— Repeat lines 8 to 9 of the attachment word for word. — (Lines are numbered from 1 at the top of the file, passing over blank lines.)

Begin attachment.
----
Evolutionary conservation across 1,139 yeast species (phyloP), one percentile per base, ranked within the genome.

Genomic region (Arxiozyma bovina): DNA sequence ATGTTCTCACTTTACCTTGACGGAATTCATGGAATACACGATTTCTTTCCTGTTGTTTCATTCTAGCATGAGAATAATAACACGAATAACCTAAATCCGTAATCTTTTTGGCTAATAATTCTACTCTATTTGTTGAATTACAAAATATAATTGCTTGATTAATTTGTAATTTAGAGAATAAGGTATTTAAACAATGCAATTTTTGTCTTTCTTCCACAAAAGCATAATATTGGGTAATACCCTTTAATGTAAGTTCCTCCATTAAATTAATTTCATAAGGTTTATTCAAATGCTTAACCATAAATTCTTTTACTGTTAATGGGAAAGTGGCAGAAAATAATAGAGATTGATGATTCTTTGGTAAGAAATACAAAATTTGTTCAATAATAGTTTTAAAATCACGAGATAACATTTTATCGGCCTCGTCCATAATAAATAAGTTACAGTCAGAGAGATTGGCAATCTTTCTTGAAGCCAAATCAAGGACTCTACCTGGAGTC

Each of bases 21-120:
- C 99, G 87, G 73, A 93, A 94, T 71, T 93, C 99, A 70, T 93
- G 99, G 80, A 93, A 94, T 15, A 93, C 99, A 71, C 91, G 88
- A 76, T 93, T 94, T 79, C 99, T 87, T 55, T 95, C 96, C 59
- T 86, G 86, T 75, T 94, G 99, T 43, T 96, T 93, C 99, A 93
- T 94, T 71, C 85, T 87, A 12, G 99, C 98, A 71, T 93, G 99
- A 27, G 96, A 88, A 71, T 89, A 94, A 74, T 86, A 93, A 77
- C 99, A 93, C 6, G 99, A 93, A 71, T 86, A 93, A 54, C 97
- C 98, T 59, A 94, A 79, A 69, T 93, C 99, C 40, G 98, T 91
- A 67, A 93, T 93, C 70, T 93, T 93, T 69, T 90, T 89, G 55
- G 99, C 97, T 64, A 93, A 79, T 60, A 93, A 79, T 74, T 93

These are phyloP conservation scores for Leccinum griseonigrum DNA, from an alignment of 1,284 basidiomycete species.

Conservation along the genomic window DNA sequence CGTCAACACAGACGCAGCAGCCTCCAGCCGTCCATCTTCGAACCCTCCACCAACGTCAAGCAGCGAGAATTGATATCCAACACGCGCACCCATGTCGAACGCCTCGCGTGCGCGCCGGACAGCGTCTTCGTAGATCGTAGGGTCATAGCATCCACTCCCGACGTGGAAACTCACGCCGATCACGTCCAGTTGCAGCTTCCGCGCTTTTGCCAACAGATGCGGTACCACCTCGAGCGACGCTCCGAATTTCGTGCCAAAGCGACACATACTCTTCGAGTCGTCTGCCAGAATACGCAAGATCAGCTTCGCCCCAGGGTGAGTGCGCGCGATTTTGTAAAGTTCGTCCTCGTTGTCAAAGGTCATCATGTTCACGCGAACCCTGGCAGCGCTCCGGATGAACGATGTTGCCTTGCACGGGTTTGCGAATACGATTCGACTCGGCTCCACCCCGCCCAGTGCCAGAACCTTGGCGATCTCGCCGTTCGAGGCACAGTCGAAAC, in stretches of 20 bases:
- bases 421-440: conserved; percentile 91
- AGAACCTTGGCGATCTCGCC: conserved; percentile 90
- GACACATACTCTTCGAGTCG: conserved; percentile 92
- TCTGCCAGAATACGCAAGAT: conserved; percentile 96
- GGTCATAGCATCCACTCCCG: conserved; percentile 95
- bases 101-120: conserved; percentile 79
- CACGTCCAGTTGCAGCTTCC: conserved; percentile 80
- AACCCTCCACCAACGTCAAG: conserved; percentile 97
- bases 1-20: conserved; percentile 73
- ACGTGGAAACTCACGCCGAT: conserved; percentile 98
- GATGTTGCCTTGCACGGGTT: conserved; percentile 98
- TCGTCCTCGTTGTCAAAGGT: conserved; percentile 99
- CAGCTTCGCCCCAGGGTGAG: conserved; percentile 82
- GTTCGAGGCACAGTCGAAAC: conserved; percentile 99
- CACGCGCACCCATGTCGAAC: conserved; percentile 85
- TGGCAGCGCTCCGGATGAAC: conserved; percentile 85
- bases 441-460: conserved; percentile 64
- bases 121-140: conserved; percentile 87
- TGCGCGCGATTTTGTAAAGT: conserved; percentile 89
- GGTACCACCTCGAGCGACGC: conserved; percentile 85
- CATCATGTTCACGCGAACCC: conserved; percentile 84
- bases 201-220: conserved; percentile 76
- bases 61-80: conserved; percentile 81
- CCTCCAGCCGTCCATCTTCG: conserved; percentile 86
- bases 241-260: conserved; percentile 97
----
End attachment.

- T 94, T 71, C 85, T 87, A 12, G 99, C 98, A 71, T 93, G 99
- A 27, G 96, A 88, A 71, T 89, A 94, A 74, T 86, A 93, A 77